Iraklion

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Iráklion (ērä´klēôn) or Candia (kăn´dēə), city (1991 pop. 116,178), capital of Crete governorate and Iráklion prefecture, N Crete, Greece, a port on the Sea of Crete. It is the largest city on Crete and ships wine, olive oil, raisins, and almonds. Tourism is especially important to the city. Iráklion was founded (9th cent.) by the Muslim Saracens. In 961 it was conquered by the Byzantine emperor Nicephorus II, and in the 13th cent. it became a Venetian colony. The Venetians, who named the city Candia, fortified it and improved its port. In 1669 it was captured by the Ottoman Turks after a two-year siege. It was the capital of Crete until 1841, and in 1913 it passed to Greece. Iráklion has a museum of Minoan antiquities that were excavated at the site of ancient Knossos, just outside the city. Among Iráklion's historic monuments are a cathedral, several mosques, and remains of Venetian walls and fortifications.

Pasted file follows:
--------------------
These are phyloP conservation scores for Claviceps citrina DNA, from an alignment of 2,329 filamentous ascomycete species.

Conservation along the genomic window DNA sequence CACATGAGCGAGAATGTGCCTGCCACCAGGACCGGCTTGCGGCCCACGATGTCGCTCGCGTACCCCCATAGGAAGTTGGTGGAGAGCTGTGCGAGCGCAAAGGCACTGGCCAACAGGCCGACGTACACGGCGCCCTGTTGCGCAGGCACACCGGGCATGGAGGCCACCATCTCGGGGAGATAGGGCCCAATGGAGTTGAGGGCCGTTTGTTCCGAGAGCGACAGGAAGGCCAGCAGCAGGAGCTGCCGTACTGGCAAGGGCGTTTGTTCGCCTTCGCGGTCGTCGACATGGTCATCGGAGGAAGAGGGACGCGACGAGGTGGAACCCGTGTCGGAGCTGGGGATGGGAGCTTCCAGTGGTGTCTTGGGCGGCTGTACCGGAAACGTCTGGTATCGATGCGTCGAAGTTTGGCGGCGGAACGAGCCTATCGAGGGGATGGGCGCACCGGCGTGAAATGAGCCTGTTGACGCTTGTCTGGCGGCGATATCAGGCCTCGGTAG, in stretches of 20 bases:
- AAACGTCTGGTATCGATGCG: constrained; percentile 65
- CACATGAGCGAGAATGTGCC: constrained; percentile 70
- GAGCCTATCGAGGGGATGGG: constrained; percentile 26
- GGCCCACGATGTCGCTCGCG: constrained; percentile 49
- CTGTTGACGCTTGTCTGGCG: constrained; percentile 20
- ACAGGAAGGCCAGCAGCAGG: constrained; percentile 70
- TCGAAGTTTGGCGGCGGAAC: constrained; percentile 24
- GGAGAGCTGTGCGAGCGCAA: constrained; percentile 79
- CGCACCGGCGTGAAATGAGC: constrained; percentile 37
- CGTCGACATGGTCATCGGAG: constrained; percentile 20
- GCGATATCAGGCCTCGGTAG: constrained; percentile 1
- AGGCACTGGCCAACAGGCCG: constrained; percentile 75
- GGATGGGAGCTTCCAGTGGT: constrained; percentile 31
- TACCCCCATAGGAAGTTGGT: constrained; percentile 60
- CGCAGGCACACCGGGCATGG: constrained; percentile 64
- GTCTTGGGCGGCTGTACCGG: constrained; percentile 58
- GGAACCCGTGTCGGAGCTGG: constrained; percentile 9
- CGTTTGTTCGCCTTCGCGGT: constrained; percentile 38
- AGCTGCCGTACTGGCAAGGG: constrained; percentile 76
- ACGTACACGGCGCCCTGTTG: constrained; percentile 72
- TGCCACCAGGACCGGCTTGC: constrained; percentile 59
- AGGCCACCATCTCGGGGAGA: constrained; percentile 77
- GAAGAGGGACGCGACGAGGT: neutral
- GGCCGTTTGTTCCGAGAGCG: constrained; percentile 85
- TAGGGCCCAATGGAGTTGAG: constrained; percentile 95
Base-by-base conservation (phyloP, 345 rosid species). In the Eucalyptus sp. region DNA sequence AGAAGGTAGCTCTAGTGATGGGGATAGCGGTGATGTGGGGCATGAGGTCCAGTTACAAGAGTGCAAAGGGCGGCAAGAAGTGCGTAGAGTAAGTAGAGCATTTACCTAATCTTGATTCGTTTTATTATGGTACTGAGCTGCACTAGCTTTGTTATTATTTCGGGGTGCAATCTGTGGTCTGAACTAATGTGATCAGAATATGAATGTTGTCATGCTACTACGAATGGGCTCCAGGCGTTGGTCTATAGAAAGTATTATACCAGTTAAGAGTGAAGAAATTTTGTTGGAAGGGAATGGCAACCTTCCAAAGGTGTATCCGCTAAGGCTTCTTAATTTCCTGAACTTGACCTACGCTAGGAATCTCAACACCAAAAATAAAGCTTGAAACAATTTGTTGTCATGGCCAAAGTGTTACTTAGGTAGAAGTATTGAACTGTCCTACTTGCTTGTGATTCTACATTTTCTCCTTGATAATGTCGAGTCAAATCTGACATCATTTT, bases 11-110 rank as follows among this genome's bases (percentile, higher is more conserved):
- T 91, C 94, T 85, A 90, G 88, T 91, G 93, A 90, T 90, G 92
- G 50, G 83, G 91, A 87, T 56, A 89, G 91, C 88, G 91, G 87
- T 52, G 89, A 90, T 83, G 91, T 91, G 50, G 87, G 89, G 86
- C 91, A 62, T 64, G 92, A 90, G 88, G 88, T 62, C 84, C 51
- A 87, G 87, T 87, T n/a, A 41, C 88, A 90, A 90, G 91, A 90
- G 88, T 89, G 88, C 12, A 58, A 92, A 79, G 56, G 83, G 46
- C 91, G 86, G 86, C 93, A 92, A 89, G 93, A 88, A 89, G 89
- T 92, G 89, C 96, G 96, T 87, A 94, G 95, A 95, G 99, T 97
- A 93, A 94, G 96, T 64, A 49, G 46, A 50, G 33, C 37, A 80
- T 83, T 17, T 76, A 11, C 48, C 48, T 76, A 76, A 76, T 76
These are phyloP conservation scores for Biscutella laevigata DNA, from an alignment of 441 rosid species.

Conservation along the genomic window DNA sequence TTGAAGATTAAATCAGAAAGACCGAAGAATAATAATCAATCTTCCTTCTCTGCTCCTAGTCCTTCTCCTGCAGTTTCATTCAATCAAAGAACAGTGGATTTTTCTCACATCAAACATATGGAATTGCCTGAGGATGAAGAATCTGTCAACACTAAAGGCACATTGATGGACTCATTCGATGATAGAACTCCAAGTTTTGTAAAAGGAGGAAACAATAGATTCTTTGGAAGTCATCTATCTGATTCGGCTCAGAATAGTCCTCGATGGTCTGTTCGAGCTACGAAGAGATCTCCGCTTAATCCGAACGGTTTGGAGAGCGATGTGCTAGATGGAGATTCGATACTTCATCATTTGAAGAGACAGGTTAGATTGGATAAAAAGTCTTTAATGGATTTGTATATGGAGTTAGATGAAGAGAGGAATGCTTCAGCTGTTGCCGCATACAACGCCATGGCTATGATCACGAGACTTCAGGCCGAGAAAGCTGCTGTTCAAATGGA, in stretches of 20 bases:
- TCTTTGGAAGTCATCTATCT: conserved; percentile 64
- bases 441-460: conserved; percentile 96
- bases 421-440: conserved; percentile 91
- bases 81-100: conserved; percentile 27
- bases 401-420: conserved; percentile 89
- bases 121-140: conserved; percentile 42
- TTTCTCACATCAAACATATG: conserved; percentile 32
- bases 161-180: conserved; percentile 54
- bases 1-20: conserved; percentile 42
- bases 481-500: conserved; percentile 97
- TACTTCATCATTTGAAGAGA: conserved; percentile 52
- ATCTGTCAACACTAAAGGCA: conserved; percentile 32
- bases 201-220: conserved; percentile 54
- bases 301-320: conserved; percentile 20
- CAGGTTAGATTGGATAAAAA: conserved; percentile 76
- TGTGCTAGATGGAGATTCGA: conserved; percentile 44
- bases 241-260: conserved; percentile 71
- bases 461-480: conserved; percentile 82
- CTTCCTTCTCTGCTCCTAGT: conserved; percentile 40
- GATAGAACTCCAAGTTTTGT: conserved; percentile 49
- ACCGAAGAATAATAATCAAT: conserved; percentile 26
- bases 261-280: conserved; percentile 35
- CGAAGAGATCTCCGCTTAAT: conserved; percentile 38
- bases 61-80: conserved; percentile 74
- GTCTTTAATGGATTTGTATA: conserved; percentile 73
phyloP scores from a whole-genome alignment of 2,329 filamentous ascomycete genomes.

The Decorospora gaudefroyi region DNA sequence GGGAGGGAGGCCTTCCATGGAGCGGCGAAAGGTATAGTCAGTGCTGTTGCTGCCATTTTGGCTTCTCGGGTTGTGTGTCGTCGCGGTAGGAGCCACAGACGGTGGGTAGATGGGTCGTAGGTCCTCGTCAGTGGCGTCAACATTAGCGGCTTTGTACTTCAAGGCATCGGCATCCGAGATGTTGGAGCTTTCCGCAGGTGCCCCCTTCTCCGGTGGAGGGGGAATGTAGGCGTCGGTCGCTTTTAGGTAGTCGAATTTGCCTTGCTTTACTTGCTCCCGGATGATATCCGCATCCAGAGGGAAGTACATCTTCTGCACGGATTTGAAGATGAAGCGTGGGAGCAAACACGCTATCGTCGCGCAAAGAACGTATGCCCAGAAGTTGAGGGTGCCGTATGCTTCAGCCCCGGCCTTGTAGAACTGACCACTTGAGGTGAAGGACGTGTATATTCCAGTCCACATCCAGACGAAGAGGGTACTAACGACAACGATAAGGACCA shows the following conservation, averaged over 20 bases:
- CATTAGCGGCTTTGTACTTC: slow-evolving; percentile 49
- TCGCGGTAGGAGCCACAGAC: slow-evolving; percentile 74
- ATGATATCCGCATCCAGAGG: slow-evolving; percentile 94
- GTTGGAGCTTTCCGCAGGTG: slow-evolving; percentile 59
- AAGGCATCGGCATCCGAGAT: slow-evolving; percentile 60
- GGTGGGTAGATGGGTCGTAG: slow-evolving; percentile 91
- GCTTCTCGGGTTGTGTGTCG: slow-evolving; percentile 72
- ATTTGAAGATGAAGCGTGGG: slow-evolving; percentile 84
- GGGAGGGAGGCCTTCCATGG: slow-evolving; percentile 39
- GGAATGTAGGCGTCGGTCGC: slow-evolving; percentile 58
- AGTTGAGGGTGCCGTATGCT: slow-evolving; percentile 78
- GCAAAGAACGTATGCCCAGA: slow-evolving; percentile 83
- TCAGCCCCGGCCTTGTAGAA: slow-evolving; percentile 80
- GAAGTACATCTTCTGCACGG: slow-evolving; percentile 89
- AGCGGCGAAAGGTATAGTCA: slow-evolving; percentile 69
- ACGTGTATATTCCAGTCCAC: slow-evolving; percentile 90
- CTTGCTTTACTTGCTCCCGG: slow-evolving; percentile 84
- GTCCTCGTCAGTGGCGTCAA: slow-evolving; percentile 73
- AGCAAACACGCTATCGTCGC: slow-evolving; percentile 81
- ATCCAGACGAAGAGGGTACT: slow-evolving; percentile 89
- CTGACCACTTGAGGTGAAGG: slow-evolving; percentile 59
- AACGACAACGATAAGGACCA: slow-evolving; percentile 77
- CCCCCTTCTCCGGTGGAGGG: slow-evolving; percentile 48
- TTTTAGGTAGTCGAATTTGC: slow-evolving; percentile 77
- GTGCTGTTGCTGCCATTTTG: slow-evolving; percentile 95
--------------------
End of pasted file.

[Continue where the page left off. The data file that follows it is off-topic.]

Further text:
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Iráklion (Heraklion or Candia) Seaport and largest city on the island of Crete, s Greece; capital of Iráklion prefecture. Founded in the 9th century by the Saracens, it was conquered by the Byzantines in 961, the Venetians in 1204, and the Ottoman Turks in 1669. It became part of Greece in 1913. The ruins of Knossos are nearby. Tourism is important. Exports: wine, olive oil, almonds and raisins. Pop. (2001) 263,868.